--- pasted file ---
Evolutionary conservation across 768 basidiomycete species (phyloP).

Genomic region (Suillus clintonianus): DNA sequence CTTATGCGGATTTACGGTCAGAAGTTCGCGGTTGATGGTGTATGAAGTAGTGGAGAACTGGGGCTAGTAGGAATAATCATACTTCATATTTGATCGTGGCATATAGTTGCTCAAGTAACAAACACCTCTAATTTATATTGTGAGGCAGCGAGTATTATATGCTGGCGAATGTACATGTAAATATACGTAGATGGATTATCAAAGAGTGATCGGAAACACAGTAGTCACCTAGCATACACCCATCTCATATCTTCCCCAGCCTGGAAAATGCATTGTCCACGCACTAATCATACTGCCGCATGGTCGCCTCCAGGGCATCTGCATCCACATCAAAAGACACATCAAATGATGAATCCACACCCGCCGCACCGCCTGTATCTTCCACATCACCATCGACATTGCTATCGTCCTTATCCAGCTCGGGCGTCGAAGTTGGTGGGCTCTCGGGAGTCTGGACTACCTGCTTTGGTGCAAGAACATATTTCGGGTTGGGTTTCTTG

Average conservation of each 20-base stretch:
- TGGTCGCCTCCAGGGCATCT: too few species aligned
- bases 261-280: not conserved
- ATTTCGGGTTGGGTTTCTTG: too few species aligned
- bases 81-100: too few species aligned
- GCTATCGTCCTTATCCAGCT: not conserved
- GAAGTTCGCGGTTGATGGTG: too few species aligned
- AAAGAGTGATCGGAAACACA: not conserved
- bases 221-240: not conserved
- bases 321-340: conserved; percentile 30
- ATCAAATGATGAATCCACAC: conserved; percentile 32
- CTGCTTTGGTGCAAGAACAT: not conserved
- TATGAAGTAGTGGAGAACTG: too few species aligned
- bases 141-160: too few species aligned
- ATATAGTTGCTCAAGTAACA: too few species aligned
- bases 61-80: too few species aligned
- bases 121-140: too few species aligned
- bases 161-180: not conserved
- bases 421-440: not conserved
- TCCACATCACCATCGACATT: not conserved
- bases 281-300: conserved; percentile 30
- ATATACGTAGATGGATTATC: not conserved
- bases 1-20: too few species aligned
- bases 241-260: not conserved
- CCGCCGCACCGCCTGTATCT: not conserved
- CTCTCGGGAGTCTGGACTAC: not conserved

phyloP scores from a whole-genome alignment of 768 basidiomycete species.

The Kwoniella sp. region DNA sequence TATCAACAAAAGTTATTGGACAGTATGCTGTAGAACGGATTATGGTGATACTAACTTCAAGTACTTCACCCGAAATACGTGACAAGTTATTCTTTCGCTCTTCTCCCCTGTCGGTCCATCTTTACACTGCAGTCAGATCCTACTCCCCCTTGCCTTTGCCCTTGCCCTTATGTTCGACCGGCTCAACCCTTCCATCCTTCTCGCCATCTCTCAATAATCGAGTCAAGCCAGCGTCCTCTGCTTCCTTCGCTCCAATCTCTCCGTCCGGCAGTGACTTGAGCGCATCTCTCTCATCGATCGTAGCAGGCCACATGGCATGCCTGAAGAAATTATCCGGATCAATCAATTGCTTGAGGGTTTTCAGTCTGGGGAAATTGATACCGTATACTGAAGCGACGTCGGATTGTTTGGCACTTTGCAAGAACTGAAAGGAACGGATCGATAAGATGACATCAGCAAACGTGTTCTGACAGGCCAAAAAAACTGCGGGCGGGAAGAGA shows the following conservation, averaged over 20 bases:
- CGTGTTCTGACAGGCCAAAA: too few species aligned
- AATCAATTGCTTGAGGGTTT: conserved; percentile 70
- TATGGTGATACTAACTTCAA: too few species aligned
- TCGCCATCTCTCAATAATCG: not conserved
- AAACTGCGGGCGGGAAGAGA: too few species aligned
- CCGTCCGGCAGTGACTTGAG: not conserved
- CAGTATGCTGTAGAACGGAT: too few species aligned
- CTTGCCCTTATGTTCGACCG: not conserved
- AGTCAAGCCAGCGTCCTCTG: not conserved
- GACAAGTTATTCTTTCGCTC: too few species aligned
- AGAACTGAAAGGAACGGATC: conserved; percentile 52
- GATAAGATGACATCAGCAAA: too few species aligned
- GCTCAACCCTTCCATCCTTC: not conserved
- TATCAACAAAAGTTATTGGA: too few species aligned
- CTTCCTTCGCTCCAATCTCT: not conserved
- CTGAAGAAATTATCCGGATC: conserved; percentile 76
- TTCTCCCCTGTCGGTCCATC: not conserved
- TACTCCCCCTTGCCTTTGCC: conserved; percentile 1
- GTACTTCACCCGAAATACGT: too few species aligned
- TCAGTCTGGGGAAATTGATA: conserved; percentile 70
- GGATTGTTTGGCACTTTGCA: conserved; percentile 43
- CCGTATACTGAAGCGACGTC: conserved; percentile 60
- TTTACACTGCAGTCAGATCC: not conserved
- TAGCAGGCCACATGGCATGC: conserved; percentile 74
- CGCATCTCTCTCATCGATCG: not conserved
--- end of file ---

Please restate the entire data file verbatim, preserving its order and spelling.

Evolutionary conservation across 768 basidiomycete species (phyloP).

Genomic region (Suillus clintonianus): DNA sequence CTTATGCGGATTTACGGTCAGAAGTTCGCGGTTGATGGTGTATGAAGTAGTGGAGAACTGGGGCTAGTAGGAATAATCATACTTCATATTTGATCGTGGCATATAGTTGCTCAAGTAACAAACACCTCTAATTTATATTGTGAGGCAGCGAGTATTATATGCTGGCGAATGTACATGTAAATATACGTAGATGGATTATCAAAGAGTGATCGGAAACACAGTAGTCACCTAGCATACACCCATCTCATATCTTCCCCAGCCTGGAAAATGCATTGTCCACGCACTAATCATACTGCCGCATGGTCGCCTCCAGGGCATCTGCATCCACATCAAAAGACACATCAAATGATGAATCCACACCCGCCGCACCGCCTGTATCTTCCACATCACCATCGACATTGCTATCGTCCTTATCCAGCTCGGGCGTCGAAGTTGGTGGGCTCTCGGGAGTCTGGACTACCTGCTTTGGTGCAAGAACATATTTCGGGTTGGGTTTCTTG

Average conservation of each 20-base stretch:
- TGGTCGCCTCCAGGGCATCT: too few species aligned
- bases 261-280: not conserved
- ATTTCGGGTTGGGTTTCTTG: too few species aligned
- bases 81-100: too few species aligned
- GCTATCGTCCTTATCCAGCT: not conserved
- GAAGTTCGCGGTTGATGGTG: too few species aligned
- AAAGAGTGATCGGAAACACA: not conserved
- bases 221-240: not conserved
- bases 321-340: conserved; percentile 30
- ATCAAATGATGAATCCACAC: conserved; percentile 32
- CTGCTTTGGTGCAAGAACAT: not conserved
- TATGAAGTAGTGGAGAACTG: too few species aligned
- bases 141-160: too few species aligned
- ATATAGTTGCTCAAGTAACA: too few species aligned
- bases 61-80: too few species aligned
- bases 121-140: too few species aligned
- bases 161-180: not conserved
- bases 421-440: not conserved
- TCCACATCACCATCGACATT: not conserved
- bases 281-300: conserved; percentile 30
- ATATACGTAGATGGATTATC: not conserved
- bases 1-20: too few species aligned
- bases 241-260: not conserved
- CCGCCGCACCGCCTGTATCT: not conserved
- CTCTCGGGAGTCTGGACTAC: not conserved

phyloP scores from a whole-genome alignment of 768 basidiomycete species.

The Kwoniella sp. region DNA sequence TATCAACAAAAGTTATTGGACAGTATGCTGTAGAACGGATTATGGTGATACTAACTTCAAGTACTTCACCCGAAATACGTGACAAGTTATTCTTTCGCTCTTCTCCCCTGTCGGTCCATCTTTACACTGCAGTCAGATCCTACTCCCCCTTGCCTTTGCCCTTGCCCTTATGTTCGACCGGCTCAACCCTTCCATCCTTCTCGCCATCTCTCAATAATCGAGTCAAGCCAGCGTCCTCTGCTTCCTTCGCTCCAATCTCTCCGTCCGGCAGTGACTTGAGCGCATCTCTCTCATCGATCGTAGCAGGCCACATGGCATGCCTGAAGAAATTATCCGGATCAATCAATTGCTTGAGGGTTTTCAGTCTGGGGAAATTGATACCGTATACTGAAGCGACGTCGGATTGTTTGGCACTTTGCAAGAACTGAAAGGAACGGATCGATAAGATGACATCAGCAAACGTGTTCTGACAGGCCAAAAAAACTGCGGGCGGGAAGAGA shows the following conservation, averaged over 20 bases:
- CGTGTTCTGACAGGCCAAAA: too few species aligned
- AATCAATTGCTTGAGGGTTT: conserved; percentile 70
- TATGGTGATACTAACTTCAA: too few species aligned
- TCGCCATCTCTCAATAATCG: not conserved
- AAACTGCGGGCGGGAAGAGA: too few species aligned
- CCGTCCGGCAGTGACTTGAG: not conserved
- CAGTATGCTGTAGAACGGAT: too few species aligned
- CTTGCCCTTATGTTCGACCG: not conserved
- AGTCAAGCCAGCGTCCTCTG: not conserved
- GACAAGTTATTCTTTCGCTC: too few species aligned
- AGAACTGAAAGGAACGGATC: conserved; percentile 52
- GATAAGATGACATCAGCAAA: too few species aligned
- GCTCAACCCTTCCATCCTTC: not conserved
- TATCAACAAAAGTTATTGGA: too few species aligned
- CTTCCTTCGCTCCAATCTCT: not conserved
- CTGAAGAAATTATCCGGATC: conserved; percentile 76
- TTCTCCCCTGTCGGTCCATC: not conserved
- TACTCCCCCTTGCCTTTGCC: conserved; percentile 1
- GTACTTCACCCGAAATACGT: too few species aligned
- TCAGTCTGGGGAAATTGATA: conserved; percentile 70
- GGATTGTTTGGCACTTTGCA: conserved; percentile 43
- CCGTATACTGAAGCGACGTC: conserved; percentile 60
- TTTACACTGCAGTCAGATCC: not conserved
- TAGCAGGCCACATGGCATGC: conserved; percentile 74
- CGCATCTCTCTCATCGATCG: not conserved